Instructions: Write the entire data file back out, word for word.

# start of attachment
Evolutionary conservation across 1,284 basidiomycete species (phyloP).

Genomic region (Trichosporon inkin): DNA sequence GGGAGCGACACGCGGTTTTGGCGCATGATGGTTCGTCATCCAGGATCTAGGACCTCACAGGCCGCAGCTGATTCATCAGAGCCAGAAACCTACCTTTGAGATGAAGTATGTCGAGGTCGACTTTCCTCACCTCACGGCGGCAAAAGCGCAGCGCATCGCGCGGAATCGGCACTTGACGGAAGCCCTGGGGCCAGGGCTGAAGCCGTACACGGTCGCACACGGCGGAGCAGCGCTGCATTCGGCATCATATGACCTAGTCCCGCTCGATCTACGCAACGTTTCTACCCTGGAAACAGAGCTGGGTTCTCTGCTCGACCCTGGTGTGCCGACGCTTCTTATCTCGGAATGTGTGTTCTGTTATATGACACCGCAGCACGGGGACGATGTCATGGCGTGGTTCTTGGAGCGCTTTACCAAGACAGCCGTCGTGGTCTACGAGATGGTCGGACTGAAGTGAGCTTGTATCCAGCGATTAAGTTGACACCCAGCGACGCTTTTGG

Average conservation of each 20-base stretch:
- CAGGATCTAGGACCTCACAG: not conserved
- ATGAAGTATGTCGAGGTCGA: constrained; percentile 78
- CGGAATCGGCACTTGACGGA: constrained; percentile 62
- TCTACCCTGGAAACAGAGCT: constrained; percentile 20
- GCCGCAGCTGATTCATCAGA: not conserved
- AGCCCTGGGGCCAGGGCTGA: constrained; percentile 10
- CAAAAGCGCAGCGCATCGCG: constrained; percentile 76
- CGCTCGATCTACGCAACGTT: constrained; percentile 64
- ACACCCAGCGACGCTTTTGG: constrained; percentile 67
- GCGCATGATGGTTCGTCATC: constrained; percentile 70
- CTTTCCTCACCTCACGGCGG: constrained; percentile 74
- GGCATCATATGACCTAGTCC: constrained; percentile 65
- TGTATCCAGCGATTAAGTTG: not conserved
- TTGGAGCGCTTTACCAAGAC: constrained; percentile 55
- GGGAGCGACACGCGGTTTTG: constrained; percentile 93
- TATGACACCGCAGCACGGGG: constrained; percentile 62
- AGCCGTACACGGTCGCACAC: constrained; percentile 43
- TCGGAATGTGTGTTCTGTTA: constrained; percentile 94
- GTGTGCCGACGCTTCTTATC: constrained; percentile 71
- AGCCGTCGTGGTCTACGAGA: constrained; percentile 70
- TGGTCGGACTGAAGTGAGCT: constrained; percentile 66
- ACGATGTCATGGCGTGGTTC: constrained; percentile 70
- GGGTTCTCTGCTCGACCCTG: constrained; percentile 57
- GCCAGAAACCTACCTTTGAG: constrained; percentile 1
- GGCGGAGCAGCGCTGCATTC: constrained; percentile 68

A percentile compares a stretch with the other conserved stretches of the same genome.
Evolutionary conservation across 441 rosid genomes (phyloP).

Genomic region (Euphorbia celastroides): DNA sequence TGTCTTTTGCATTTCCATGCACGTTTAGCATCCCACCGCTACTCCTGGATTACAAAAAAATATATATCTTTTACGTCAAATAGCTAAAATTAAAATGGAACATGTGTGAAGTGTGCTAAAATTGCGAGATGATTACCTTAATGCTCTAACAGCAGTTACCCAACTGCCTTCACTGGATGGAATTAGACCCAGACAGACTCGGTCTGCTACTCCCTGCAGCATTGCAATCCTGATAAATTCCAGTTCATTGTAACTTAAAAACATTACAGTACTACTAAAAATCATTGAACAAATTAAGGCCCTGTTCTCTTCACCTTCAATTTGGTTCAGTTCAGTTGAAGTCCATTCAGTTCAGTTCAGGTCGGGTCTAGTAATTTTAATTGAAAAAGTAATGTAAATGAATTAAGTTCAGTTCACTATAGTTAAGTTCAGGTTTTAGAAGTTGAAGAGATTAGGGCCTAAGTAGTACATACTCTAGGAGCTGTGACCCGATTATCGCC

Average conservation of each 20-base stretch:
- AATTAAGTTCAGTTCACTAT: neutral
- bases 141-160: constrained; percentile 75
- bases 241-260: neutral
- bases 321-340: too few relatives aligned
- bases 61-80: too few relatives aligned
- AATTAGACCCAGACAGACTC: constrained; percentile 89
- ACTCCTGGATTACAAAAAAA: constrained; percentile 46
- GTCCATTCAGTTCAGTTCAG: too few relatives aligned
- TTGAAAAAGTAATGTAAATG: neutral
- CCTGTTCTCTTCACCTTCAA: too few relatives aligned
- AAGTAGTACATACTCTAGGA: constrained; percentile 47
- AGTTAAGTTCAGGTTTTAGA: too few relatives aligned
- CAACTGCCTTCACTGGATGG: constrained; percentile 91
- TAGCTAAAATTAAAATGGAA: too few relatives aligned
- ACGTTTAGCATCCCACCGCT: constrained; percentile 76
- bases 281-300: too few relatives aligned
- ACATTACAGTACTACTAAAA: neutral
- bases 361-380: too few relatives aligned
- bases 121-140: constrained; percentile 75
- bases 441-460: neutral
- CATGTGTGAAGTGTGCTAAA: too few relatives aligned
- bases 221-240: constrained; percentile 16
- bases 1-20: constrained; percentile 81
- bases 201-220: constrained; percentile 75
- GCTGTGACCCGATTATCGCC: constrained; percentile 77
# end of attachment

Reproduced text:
Evolutionary conservation across 1,284 basidiomycete species (phyloP).

Genomic region (Trichosporon inkin): DNA sequence GGGAGCGACACGCGGTTTTGGCGCATGATGGTTCGTCATCCAGGATCTAGGACCTCACAGGCCGCAGCTGATTCATCAGAGCCAGAAACCTACCTTTGAGATGAAGTATGTCGAGGTCGACTTTCCTCACCTCACGGCGGCAAAAGCGCAGCGCATCGCGCGGAATCGGCACTTGACGGAAGCCCTGGGGCCAGGGCTGAAGCCGTACACGGTCGCACACGGCGGAGCAGCGCTGCATTCGGCATCATATGACCTAGTCCCGCTCGATCTACGCAACGTTTCTACCCTGGAAACAGAGCTGGGTTCTCTGCTCGACCCTGGTGTGCCGACGCTTCTTATCTCGGAATGTGTGTTCTGTTATATGACACCGCAGCACGGGGACGATGTCATGGCGTGGTTCTTGGAGCGCTTTACCAAGACAGCCGTCGTGGTCTACGAGATGGTCGGACTGAAGTGAGCTTGTATCCAGCGATTAAGTTGACACCCAGCGACGCTTTTGG

Average conservation of each 20-base stretch:
- CAGGATCTAGGACCTCACAG: not conserved
- ATGAAGTATGTCGAGGTCGA: constrained; percentile 78
- CGGAATCGGCACTTGACGGA: constrained; percentile 62
- TCTACCCTGGAAACAGAGCT: constrained; percentile 20
- GCCGCAGCTGATTCATCAGA: not conserved
- AGCCCTGGGGCCAGGGCTGA: constrained; percentile 10
- CAAAAGCGCAGCGCATCGCG: constrained; percentile 76
- CGCTCGATCTACGCAACGTT: constrained; percentile 64
- ACACCCAGCGACGCTTTTGG: constrained; percentile 67
- GCGCATGATGGTTCGTCATC: constrained; percentile 70
- CTTTCCTCACCTCACGGCGG: constrained; percentile 74
- GGCATCATATGACCTAGTCC: constrained; percentile 65
- TGTATCCAGCGATTAAGTTG: not conserved
- TTGGAGCGCTTTACCAAGAC: constrained; percentile 55
- GGGAGCGACACGCGGTTTTG: constrained; percentile 93
- TATGACACCGCAGCACGGGG: constrained; percentile 62
- AGCCGTACACGGTCGCACAC: constrained; percentile 43
- TCGGAATGTGTGTTCTGTTA: constrained; percentile 94
- GTGTGCCGACGCTTCTTATC: constrained; percentile 71
- AGCCGTCGTGGTCTACGAGA: constrained; percentile 70
- TGGTCGGACTGAAGTGAGCT: constrained; percentile 66
- ACGATGTCATGGCGTGGTTC: constrained; percentile 70
- GGGTTCTCTGCTCGACCCTG: constrained; percentile 57
- GCCAGAAACCTACCTTTGAG: constrained; percentile 1
- GGCGGAGCAGCGCTGCATTC: constrained; percentile 68

A percentile compares a stretch with the other conserved stretches of the same genome.
Evolutionary conservation across 441 rosid genomes (phyloP).

Genomic region (Euphorbia celastroides): DNA sequence TGTCTTTTGCATTTCCATGCACGTTTAGCATCCCACCGCTACTCCTGGATTACAAAAAAATATATATCTTTTACGTCAAATAGCTAAAATTAAAATGGAACATGTGTGAAGTGTGCTAAAATTGCGAGATGATTACCTTAATGCTCTAACAGCAGTTACCCAACTGCCTTCACTGGATGGAATTAGACCCAGACAGACTCGGTCTGCTACTCCCTGCAGCATTGCAATCCTGATAAATTCCAGTTCATTGTAACTTAAAAACATTACAGTACTACTAAAAATCATTGAACAAATTAAGGCCCTGTTCTCTTCACCTTCAATTTGGTTCAGTTCAGTTGAAGTCCATTCAGTTCAGTTCAGGTCGGGTCTAGTAATTTTAATTGAAAAAGTAATGTAAATGAATTAAGTTCAGTTCACTATAGTTAAGTTCAGGTTTTAGAAGTTGAAGAGATTAGGGCCTAAGTAGTACATACTCTAGGAGCTGTGACCCGATTATCGCC

Average conservation of each 20-base stretch:
- AATTAAGTTCAGTTCACTAT: neutral
- bases 141-160: constrained; percentile 75
- bases 241-260: neutral
- bases 321-340: too few relatives aligned
- bases 61-80: too few relatives aligned
- AATTAGACCCAGACAGACTC: constrained; percentile 89
- ACTCCTGGATTACAAAAAAA: constrained; percentile 46
- GTCCATTCAGTTCAGTTCAG: too few relatives aligned
- TTGAAAAAGTAATGTAAATG: neutral
- CCTGTTCTCTTCACCTTCAA: too few relatives aligned
- AAGTAGTACATACTCTAGGA: constrained; percentile 47
- AGTTAAGTTCAGGTTTTAGA: too few relatives aligned
- CAACTGCCTTCACTGGATGG: constrained; percentile 91
- TAGCTAAAATTAAAATGGAA: too few relatives aligned
- ACGTTTAGCATCCCACCGCT: constrained; percentile 76
- bases 281-300: too few relatives aligned
- ACATTACAGTACTACTAAAA: neutral
- bases 361-380: too few relatives aligned
- bases 121-140: constrained; percentile 75
- bases 441-460: neutral
- CATGTGTGAAGTGTGCTAAA: too few relatives aligned
- bases 221-240: constrained; percentile 16
- bases 1-20: constrained; percentile 81
- bases 201-220: constrained; percentile 75
- GCTGTGACCCGATTATCGCC: constrained; percentile 77